Madras High Court sentences K Ponmudy to three years imprisonment
Tamil Nadu Minister for Higher Education and senior DMK leader K Ponmudy and his wife P Visalatchi were convicted by the Madras High Court on Thursday in a disproportionate assets case. The court sentenced them to three years of simple imprisonment and imposed a fine of Rs 10 lakh each.
The case was filed by the Directorate of Vigilance and Anti-Corruption (DVAC) in 2011, alleging that the minister and his wife had amassed Rs 1.36 crore worth of wealth disproportionate to their known sources of income between 2006 and 2011, when Ponmudy was the Minister for Mines and Minerals in the previous DMK government.
The case was transferred from Villupuram to Vellore in June 2023, and the Principal District Judge of Vellore acquitted the accused on June 28, 2023, just two days before her retirement.
High Court takes suo motu revision of the acquittal order
The Madras High Court, however, took suo motu cognisance of the acquittal order and initiated a revision petition against it. Justice N Anand Venkatesh, who heard the revision petition, found several irregularities and illegalities in the transfer of the case and the delivery of the judgment by the lower court.
The judge observed that the High Court had rejected the request of the Principal District Judge of Villupuram to conduct a special sitting for four days to complete the trial, and had also injuncted her from taking up the case until further orders. The judge also questioned the power of the administrative committee of the High Court to transfer the case from one district to another without any judicial order.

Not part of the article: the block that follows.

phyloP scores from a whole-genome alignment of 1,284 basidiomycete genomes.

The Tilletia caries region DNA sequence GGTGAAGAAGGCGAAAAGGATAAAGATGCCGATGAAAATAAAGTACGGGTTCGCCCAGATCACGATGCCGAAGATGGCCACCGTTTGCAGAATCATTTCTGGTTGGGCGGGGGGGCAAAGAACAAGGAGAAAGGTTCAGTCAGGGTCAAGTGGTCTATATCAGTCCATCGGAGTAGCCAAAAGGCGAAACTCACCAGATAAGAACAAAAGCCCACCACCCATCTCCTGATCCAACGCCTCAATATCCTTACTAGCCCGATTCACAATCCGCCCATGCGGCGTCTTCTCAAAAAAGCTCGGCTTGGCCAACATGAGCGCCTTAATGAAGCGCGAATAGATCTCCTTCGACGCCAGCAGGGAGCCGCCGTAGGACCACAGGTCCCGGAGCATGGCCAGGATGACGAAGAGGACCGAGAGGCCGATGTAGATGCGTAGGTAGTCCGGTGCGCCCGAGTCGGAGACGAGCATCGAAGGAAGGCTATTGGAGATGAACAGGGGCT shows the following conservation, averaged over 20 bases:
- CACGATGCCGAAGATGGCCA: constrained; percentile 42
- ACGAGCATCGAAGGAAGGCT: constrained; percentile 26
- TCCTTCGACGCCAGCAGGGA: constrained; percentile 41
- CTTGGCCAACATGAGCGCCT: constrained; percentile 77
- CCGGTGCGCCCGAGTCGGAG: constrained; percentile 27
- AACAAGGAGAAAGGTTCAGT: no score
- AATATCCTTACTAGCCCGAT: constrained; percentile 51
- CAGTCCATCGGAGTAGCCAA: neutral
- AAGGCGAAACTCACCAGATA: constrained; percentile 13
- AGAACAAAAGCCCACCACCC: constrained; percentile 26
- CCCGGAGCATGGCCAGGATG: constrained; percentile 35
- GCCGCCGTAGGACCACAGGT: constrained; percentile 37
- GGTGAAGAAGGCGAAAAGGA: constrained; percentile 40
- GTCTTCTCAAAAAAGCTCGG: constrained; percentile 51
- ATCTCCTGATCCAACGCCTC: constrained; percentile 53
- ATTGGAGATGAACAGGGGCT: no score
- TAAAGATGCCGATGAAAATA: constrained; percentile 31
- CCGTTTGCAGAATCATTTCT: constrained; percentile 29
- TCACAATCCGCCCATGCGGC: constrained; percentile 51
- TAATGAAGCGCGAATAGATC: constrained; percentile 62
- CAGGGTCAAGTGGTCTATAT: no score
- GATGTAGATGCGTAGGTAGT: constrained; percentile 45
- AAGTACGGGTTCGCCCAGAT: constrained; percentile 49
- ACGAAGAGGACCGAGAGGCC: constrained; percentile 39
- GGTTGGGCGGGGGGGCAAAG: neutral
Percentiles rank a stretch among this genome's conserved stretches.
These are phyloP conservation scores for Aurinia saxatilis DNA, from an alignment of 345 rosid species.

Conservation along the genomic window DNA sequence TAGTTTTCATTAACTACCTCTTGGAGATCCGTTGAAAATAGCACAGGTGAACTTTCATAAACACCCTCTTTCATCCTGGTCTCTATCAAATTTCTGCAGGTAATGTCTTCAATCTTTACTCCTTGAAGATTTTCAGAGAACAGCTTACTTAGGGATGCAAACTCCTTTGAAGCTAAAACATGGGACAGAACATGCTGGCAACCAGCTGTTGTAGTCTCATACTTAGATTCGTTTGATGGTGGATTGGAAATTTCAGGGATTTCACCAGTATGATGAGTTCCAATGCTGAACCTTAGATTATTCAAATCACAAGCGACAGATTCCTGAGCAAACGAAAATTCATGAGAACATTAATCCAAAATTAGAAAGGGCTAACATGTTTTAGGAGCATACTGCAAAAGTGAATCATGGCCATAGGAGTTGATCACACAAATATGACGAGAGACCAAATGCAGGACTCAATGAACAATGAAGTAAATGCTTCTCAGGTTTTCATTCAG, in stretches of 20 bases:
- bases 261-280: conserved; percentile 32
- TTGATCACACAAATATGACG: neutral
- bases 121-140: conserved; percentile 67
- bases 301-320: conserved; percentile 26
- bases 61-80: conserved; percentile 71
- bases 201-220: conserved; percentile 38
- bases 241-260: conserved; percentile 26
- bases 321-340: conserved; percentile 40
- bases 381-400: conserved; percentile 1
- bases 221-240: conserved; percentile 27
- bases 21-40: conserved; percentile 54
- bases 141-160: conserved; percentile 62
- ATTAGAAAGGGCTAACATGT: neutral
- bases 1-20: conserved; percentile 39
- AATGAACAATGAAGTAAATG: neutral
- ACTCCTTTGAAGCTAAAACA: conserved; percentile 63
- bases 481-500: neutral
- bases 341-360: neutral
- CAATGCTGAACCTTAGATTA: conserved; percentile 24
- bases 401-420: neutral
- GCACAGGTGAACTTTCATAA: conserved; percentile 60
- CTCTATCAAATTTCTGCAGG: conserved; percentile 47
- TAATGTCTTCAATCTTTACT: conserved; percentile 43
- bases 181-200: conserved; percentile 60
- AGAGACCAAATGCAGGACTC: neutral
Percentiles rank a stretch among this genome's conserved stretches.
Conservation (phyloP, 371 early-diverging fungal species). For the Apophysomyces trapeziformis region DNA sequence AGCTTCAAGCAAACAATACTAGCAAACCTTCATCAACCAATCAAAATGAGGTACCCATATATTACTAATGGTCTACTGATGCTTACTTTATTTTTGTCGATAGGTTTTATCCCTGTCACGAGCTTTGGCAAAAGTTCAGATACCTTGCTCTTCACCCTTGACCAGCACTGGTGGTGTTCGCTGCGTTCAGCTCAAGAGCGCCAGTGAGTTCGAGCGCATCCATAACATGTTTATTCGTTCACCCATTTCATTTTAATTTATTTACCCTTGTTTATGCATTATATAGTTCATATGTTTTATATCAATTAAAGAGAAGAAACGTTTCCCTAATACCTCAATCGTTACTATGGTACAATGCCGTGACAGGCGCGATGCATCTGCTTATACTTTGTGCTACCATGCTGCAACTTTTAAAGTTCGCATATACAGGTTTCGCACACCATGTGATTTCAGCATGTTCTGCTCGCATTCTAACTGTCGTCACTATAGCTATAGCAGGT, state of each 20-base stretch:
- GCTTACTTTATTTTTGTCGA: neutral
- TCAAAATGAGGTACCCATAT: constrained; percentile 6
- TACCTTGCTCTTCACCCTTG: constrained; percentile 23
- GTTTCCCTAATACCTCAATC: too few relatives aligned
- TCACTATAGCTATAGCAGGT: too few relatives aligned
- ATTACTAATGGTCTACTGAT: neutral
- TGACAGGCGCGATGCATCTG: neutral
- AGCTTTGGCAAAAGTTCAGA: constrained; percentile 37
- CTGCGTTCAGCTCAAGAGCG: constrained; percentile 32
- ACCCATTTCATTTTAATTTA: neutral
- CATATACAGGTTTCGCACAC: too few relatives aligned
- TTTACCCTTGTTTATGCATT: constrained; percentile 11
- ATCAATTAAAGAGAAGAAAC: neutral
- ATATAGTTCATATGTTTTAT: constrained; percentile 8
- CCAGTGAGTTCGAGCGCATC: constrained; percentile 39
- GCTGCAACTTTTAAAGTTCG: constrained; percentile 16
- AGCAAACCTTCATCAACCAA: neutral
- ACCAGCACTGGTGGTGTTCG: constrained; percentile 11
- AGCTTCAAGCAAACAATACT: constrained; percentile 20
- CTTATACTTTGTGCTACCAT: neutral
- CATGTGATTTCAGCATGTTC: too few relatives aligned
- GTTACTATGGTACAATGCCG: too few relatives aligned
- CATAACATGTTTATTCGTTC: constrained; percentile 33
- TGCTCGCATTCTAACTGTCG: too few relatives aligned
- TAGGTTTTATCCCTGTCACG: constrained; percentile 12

Justice Venkatesh said that the whole process was a “calculated attempt to undermine and thwart the administration of criminal justice system” and a “shocking bid to manipulate the justice system” with the blessings of judicial personages. He also criticised the Principal District Judge of Vellore for delivering a 226-page verdict within four days, after examining 172 prosecution witnesses and 381 documents, and called it a “unique feat of industry” that even constitutional courts can only dream of.
High Court finds the accused guilty of possessing disproportionate assets
The High Court, after re-appreciating the evidence and the arguments of both sides, found the accused guilty of possessing disproportionate assets to the tune of Rs 1.36 crore, which was 38.77% more than their income during the relevant period.
The court rejected the defence’s contention that the assets were acquired from agricultural income, loans, gifts, and ancestral property, and said that they failed to prove the sources of their income and expenditure. The court also noted that the accused had not filed any income tax returns during the period, and had given contradictory statements about their assets.
The court, while imposing the sentence and the fine, said that the case was a classic example of how public servants abuse their power and position to amass wealth illegally, and how they try to escape the clutches of law by resorting to various tactics. The court said that such cases erode the public confidence in the criminal justice system, and that the court has a duty to prevent miscarriage of justice by interfering where interference is imperative.
The court also directed the DVAC to initiate steps to recover the disproportionate assets from the accused, and to file a compliance report within three months.